It can be easy for online business newbies and marketing amateurs to confuse blogging and content marketing as terminologies.
With blogging and content marketing used interchangeably, are they really the same?
What differences set one marketing practice from the other? Is blogging still relevant to date? How has content marketing evolved in recent years?
In this blog, let us understand blogging and content marketing individually, their major differences, and why both can be helpful for your venture into the online sphere.
Blogging refers to the practice of writing blogs, a term primarily derived from ‘web log’, or a journal or log published on the web. In the past, blogging served primarily as a way to record and publish information, experiences, and ideas on the internet.
Over the years, blogging has been picked up as a marketing strategy employed by businesses to position their brands and give a voice to their respective organizations, offerings, and promotions.
The typical format of a blog is structured by way of a published article, complete with headline, sub-headings, and chunks of paragraphs. To make a blog entry more engaging, it may be inserted and published with images, infographics, statistical data, or even videos.
Despite the emergence of newer content marketing strategies other than blogs, blogging has retained its relevance today. According to 2019 stats, 500 million blogs are currently in existence on the internet. Moreover, as much as 77% of people who use the internet also read blogs.
Content Marketing Defined
Content marketing is the strategic and long-term practice of creating, collating, and distributing content to a target audience as means to build brand awareness, forge lasting relationships, and ensure profitable conversion.
Any marketing strategy, therefore, which employs any form of content for the purpose of meeting the needs of a specific audience can be loosely classified as content marketing.
Does this mean blogging is a form or type of content marketing? Yes, definitely. But does this mean content marketing is limited to only blogging? Clearly, no.
The rationale behind content marketing is that earning the trust of your prospects is very crucial in the online sales process. If you have a business operating online, getting the attention of your audience can no longer be accomplished by aggressive, in-your-face marketing or advertising.
Gone are the days of pushy advertisements and loud calls-to-action.
With content marketing, you are able to offer something valuable to your audience first. This could be in the form of an email newsletter, a case study, a webinar, photo collages, or a weekly blog.
Once you have their attention (and, more importantly, their trust), selling to them ultimately becomes smoother and easier.
The Main Difference?
Blogging and content marketing are hugely related in the sense that blogging is a form of content marketing. But this is also where there their difference is clearly marked — content marketing is so much broader than blogging.
Think of content marketing as this huge umbrella where under it are a range of strategies, of which blogging is merely a part.
It is also worth noting that ‘content’ here doesn’t simply mean textual or written content. The formats of content marketing are numerous and diverse.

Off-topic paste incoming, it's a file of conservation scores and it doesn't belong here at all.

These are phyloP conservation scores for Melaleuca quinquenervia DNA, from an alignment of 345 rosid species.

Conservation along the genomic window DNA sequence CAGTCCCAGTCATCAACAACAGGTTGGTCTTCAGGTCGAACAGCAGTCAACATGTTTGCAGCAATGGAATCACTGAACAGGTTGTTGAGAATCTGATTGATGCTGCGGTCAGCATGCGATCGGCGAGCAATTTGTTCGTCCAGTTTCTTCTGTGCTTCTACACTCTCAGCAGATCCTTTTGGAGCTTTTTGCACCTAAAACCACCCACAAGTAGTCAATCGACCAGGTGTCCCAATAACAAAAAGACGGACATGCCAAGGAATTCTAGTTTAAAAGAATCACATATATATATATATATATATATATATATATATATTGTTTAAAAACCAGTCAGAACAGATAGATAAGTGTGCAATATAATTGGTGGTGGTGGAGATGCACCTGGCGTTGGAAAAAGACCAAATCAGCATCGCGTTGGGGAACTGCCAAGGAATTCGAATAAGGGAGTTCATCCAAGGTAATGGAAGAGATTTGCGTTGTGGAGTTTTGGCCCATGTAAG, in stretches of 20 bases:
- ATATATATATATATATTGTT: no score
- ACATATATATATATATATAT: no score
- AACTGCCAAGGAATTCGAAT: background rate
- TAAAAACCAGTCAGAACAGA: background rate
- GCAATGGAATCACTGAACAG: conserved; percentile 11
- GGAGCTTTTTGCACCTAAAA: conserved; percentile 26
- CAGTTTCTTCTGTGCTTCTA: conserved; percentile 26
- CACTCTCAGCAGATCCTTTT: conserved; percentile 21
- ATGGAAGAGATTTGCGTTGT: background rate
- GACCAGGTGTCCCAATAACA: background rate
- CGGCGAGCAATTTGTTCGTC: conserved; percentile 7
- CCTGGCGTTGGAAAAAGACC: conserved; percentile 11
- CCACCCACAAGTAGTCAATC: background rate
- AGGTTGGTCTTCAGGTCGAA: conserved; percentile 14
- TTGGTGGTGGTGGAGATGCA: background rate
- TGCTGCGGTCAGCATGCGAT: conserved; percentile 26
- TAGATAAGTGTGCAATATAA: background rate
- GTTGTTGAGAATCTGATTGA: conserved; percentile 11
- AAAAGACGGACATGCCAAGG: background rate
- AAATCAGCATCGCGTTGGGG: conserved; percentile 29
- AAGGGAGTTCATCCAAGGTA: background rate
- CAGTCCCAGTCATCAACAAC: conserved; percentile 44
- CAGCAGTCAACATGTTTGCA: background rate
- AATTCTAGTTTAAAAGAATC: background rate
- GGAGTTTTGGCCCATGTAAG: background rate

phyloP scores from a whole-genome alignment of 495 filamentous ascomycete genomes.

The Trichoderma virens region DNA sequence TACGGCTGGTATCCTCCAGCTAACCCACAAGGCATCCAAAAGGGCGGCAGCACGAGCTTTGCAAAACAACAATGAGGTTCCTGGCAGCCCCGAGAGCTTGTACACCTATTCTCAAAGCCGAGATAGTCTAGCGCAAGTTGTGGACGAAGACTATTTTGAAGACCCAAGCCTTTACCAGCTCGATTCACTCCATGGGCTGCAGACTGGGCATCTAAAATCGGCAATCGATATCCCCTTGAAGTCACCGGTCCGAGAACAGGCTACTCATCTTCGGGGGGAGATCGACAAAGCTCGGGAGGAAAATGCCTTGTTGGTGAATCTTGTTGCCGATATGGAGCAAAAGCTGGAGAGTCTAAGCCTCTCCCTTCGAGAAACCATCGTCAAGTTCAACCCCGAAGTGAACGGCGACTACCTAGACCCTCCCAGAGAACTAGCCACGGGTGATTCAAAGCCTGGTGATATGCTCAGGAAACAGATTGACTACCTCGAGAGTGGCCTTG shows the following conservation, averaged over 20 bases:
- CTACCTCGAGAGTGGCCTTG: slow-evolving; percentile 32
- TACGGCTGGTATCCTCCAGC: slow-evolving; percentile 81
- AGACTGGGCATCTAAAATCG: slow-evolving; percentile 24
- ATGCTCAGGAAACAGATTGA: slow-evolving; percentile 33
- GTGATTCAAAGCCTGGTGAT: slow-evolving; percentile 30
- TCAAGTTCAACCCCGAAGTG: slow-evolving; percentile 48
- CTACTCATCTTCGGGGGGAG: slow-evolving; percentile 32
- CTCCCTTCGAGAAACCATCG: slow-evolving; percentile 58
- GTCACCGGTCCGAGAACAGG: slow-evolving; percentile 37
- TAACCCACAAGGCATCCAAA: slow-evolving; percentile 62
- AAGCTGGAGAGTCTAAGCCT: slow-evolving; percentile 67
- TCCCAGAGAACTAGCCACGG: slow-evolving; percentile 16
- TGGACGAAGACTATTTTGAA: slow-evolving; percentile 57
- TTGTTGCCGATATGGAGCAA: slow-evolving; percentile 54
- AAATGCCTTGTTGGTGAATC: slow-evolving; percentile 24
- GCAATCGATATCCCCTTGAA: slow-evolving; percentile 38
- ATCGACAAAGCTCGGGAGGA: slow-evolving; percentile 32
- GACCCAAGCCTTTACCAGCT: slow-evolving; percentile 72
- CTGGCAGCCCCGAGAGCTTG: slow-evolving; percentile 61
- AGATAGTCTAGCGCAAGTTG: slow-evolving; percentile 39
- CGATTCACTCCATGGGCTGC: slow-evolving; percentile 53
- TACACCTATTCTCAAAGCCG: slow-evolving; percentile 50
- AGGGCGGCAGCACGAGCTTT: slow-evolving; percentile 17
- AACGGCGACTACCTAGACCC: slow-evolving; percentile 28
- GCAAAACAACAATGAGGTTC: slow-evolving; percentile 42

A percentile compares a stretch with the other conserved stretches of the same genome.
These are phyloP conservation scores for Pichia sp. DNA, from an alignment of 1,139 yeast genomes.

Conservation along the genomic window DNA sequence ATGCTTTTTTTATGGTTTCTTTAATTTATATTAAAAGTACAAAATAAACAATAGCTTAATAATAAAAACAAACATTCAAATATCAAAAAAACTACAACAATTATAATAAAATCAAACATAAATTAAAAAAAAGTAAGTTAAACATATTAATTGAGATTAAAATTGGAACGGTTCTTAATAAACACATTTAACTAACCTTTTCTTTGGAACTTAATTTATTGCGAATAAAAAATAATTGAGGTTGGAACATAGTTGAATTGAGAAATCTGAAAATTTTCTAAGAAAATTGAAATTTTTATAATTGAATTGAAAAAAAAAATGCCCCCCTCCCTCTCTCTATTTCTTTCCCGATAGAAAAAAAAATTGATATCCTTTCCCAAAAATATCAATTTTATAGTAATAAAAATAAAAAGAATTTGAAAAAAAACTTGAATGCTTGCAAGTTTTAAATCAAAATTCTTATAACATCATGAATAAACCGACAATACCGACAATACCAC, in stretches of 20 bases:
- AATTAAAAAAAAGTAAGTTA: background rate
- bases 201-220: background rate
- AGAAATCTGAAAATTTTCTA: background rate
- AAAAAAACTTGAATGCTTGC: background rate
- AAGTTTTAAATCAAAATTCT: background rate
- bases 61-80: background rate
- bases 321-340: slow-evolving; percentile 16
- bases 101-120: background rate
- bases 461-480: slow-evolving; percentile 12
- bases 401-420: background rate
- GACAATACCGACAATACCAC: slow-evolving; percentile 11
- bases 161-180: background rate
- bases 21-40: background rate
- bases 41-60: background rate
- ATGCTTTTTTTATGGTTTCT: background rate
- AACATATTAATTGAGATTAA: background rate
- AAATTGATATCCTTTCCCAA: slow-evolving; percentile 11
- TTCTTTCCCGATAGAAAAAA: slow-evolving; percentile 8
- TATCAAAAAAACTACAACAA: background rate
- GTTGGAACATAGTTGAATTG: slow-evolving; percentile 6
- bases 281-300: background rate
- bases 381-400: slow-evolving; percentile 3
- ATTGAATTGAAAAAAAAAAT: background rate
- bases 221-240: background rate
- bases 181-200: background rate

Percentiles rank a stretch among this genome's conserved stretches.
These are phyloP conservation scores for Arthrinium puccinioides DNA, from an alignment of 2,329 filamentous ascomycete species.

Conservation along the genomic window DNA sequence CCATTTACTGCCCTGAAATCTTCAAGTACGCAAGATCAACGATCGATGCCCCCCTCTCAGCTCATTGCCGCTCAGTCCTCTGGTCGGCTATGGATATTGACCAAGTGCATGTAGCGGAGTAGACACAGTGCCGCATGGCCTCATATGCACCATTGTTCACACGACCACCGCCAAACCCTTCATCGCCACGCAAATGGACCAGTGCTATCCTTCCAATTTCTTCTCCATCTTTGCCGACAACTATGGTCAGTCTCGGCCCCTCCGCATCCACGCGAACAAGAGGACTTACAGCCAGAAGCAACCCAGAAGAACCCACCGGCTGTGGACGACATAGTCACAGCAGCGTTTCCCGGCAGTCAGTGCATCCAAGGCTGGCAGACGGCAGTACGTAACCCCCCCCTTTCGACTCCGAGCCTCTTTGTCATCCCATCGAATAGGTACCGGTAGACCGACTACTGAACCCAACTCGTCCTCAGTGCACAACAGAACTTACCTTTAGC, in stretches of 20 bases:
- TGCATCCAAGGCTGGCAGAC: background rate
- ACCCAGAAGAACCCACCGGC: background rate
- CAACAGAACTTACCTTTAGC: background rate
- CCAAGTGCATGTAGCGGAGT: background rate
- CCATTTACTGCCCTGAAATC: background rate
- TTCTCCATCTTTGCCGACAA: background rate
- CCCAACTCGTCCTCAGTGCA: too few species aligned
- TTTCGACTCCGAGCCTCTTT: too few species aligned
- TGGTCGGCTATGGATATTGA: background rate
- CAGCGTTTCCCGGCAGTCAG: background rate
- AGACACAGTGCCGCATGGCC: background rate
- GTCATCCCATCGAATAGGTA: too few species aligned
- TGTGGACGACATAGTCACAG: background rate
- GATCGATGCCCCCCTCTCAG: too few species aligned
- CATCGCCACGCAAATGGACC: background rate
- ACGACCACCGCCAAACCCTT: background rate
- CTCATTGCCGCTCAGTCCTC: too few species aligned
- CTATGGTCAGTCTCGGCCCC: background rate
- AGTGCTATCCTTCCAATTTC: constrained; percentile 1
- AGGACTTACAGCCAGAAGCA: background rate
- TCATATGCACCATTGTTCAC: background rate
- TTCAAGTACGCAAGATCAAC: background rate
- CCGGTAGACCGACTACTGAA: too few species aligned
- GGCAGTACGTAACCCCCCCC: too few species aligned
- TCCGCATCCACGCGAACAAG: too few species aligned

Charts, graphs, podcasts, infographics, memes, videos, and video logs or vlogs —- all of these are considered to be content marketing formats.
The popularity of video-sharing sites, social media platforms, and mobile usage has brought significant changes in the way content is defined, consumed, and marketed.
In the early years of the internet, content marketing used to be closely tied to blogging and email newsletters. In recent years, however, content has had to adapt to the dynamics of technology and social platforms, giving rise to other, non-textual forms.
Are There Similarities?
The fact that both blogging and content marketing aim to tell stories shows that they are cut from the same cloth.
Both blogging and content marketing target clearly-defined markets or market segments. Used as a marketing practice, the ultimate goal of both activities is to encourage profitable customer action.
When you blog, you shape information into a cohesive and understandable whole, engaging your audience through examples, definitions, even figures of speech.
This is the same for content marketing, as it also has to anchor on a specific subject matter or topic. To be effective, vlogs, how-to videos, and infographics need not only convey some sort of information. These formats also have to connect to a target audience on a more personal, trustworthy level.
Blogging as Content Marketing Strategy
In a nutshell, blogging is just one content marketing strategy format. And while it is not the only format you can use for your content marketing efforts, it remains to be a viable tactic within a market that welcomes stories, honest experiences, and a more personal take on things.
The fact that there are way too many blogs online cannot be overemphasized. With 400-500 million blogs in existence, personalized content and authentic stories are all the more called-for.
And in a 2019 SEMRush report, 77% of surveyed businesses say that they operate with a content marketing strategy at hand. This can only mean that content marketing as a digital marketing practice is not going anywhere, anytime soon.
Whether you use blogging or any other content marketing format, the goal is the same: convert your audience into loyal customers through consistent creation and distribution of valuable and timely content.